I don’t really have much in the way of little people in my life. When you’re a queer couple without kids with mostly straight married friends, you end up entering the “baby pit” years. Your friends sort of drop off the Earth for a while, as one by one they give up sleep, socialization, and functional higher-language use to devote their time to the wee people that just turned their entire lives upside-down.
(For the record, that’s totally what they should be doing. This is not me saying that parents should not spend the vast majority of their energy with their newborn kids. I’m not a monster.)
But watching everyone else experience something you know you won’t have? Sometimes, that’s hard. I saw it with marriages (and decided I didn’t want one at all, so there, right up until the law changed). When I saw friends having children, there was a part of me that had to step back. No matter how far we come with equal rights and protections, there will never be a child that is half-me and half-him, genetically speaking. There’s no surrogacy that can create that child. It cannot happen. There’s no magic, no treatment, no process. It’s a non-potential. And despite my opinions on how little I think blood matters, there are drives inherent in a human being that I possess as much as anyone else—someone born of myself and the person I love most..? Some part of my brain wanted that, and was reminded with every baby notice there was zero chance.
On the Joyful Occasion of So-and-So’s Birth! I’d read the cards. And underneath I couldn’t help but read nonexistent words: Reminder: You Don’t Get To Have This.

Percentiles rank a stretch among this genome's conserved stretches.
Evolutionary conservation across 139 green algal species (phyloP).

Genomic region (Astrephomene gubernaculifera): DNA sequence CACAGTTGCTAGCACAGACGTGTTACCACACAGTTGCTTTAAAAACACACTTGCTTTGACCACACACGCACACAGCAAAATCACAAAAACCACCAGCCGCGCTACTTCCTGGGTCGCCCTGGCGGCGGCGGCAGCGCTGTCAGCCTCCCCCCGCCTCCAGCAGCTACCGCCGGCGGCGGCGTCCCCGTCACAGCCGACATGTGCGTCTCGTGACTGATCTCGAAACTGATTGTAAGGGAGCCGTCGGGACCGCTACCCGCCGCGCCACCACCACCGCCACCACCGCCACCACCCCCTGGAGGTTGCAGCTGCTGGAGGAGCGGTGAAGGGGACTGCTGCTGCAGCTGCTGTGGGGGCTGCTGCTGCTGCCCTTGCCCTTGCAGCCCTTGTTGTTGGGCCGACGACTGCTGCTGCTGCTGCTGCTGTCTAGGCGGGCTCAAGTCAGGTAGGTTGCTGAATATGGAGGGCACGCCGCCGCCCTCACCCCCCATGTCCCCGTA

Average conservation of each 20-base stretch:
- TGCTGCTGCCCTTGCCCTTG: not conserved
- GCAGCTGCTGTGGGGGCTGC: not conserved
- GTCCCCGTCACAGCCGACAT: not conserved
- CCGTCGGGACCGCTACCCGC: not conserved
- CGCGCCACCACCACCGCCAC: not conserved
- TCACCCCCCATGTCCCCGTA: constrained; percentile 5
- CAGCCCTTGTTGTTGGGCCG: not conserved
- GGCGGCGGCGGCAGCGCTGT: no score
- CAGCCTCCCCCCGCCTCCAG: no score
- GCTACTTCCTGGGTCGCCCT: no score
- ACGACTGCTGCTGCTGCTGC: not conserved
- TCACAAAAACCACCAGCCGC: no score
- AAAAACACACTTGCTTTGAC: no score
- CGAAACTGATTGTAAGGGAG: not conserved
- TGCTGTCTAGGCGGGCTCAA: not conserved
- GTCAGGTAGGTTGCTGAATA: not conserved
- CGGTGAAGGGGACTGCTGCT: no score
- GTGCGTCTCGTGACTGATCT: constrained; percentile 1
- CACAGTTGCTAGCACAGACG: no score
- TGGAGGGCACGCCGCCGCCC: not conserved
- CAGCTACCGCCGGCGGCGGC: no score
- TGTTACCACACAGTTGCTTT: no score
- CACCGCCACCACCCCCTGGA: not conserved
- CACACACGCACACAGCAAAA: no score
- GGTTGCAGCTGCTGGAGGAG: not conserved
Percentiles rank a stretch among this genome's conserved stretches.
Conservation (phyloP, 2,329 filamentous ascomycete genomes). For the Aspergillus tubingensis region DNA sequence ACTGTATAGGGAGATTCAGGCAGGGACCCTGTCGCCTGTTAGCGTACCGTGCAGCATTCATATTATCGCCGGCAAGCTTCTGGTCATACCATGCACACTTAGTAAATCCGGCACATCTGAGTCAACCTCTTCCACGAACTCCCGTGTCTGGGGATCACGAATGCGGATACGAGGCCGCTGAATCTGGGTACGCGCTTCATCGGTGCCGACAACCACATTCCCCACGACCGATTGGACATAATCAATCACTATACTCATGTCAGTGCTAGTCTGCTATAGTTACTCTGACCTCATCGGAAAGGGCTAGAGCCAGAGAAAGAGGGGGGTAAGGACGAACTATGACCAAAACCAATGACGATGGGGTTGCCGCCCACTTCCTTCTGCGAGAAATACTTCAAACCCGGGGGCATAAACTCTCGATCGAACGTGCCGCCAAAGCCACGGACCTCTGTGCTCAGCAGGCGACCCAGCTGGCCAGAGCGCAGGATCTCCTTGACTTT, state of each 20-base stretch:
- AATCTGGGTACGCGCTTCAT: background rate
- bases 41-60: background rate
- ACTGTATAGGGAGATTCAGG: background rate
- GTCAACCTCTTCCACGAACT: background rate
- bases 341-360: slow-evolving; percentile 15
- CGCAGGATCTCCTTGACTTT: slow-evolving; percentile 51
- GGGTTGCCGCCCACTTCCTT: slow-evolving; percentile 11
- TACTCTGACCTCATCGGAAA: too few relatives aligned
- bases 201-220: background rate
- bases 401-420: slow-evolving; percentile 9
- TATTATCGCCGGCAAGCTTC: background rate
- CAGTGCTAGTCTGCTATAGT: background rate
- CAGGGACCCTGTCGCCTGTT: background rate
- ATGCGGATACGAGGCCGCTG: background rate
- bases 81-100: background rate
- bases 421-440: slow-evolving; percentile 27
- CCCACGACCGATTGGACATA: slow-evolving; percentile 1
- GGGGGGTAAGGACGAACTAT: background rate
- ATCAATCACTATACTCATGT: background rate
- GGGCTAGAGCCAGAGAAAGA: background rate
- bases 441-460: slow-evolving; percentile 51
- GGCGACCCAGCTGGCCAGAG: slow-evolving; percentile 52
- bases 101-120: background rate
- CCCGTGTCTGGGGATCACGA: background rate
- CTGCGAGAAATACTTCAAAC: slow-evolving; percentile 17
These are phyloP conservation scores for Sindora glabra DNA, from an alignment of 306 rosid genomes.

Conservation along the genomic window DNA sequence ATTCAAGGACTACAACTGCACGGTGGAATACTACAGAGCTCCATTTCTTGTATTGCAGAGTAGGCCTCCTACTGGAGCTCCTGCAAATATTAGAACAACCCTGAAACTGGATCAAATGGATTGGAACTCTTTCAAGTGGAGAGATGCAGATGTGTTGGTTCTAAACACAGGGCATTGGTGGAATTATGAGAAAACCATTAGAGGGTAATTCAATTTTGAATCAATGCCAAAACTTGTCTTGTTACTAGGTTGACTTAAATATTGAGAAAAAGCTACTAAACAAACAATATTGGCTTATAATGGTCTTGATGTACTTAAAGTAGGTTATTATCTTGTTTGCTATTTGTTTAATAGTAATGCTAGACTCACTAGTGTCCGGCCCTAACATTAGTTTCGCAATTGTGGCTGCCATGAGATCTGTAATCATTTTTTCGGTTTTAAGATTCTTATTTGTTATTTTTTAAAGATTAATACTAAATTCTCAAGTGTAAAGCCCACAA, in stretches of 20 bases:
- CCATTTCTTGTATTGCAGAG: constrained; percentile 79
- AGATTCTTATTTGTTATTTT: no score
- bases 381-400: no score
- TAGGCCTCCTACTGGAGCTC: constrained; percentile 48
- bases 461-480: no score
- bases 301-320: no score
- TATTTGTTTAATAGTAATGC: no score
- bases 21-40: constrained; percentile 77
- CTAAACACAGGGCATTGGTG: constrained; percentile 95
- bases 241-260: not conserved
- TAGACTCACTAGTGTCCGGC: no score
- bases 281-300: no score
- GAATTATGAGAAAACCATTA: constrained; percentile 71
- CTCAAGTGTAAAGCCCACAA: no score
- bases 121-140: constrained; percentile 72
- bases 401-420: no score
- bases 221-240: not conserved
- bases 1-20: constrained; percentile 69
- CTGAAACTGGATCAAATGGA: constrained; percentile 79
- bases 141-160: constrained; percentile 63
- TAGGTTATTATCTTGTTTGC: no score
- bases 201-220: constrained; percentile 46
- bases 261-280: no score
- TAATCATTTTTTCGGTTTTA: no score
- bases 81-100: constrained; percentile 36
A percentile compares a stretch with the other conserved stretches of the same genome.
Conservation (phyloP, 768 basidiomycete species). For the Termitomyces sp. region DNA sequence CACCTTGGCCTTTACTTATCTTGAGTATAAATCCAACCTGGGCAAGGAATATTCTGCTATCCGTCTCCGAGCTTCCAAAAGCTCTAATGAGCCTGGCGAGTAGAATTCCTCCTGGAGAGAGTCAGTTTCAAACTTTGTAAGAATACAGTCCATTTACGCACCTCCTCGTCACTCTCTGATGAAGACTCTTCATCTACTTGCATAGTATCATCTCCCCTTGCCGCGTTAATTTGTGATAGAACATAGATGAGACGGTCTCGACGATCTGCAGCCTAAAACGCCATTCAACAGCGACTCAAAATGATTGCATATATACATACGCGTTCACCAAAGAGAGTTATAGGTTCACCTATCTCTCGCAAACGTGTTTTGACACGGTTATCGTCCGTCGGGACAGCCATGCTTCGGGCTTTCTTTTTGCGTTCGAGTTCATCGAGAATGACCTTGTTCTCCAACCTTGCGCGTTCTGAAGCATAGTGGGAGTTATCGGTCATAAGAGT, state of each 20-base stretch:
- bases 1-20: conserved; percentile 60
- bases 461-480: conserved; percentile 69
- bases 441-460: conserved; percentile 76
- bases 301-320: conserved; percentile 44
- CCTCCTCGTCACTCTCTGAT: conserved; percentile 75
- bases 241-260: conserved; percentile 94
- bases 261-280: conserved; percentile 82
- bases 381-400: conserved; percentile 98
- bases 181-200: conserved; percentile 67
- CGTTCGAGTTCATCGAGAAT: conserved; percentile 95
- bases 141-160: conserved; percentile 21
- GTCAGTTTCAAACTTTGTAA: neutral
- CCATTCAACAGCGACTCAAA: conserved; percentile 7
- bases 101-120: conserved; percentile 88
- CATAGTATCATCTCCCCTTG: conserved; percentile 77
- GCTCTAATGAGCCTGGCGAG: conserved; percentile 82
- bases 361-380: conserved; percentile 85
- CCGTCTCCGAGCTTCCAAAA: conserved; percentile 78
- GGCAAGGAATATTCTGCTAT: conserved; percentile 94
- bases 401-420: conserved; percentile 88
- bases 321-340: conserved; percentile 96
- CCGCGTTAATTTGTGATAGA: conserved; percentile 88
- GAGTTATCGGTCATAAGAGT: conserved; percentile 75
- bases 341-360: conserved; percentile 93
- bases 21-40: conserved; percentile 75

There are also so many kids out there without homes. Adoption exists, and I certainly have friends who are adopted, have adopted, and plan to adopt. Don’t get me wrong, my husband and I did have that discussion. But the realities of some of my health issues, things in the past, and the level of high scrutiny involved in a gay couple adopting left us deciding pretty clearly. No, we would not be parents.
Frankly, for the majority of the time, that’s okay. And over the last couple of years two things have happened. One: I’ve grown past that feeling of loss (most of the time). The older I get, the less it troubles me—while it seemed to be a major thing in my late twenties to early thirties, now I’m forty maybe the biological clock is just running down its batteries.Two: our friends are returning from the baby pits and becoming more able to be social again, and those babies are now little people. We’re not quite so alone or limited in our social engagements. We’ve played D&D with a friend’s eldest son (he plays an awesome monk). We have a goddaughter (in likely the loosest and most pagan interpretation of that title ever to exist). We play boardgames with these little people, and LEGO, and when we gather with their families, we have a good time, kids included.
So, when I had a visitor yesterday, one of these little people in question who likes board games and LEGO, and he gave us a present, it was heartwarming.
When I saw what it was? Those are his thumbprints made into reindeer, including a Rudolph with a red nose. It was pretty much all I could do not to cry on the spot.
I’m not sure how well I hid it. As you can see, it’s obviously made with love, and it’s in a position of honour on our tree. It’s also a little-person handcrafted ornament for the tree. That’s not the kind of thing I ever thought I’d get to have. Our tree tells the story of our lives. I can say that now, since as my husband pointed out, my tradition of an-ornament-a-year spread to him when we met, and now there are as many ornaments that are “us” as there are ornaments that are “me-from-before-I-met-him.” When we decorate the tree, that story gets retold, and it’s a joy to do so.
So now, when I go to visit my friends over Christmas, and I see their trees with the hand-made ornaments, I don’t think there’ll be as much bittersweetness to it.
There’s a little person story on my tree, too.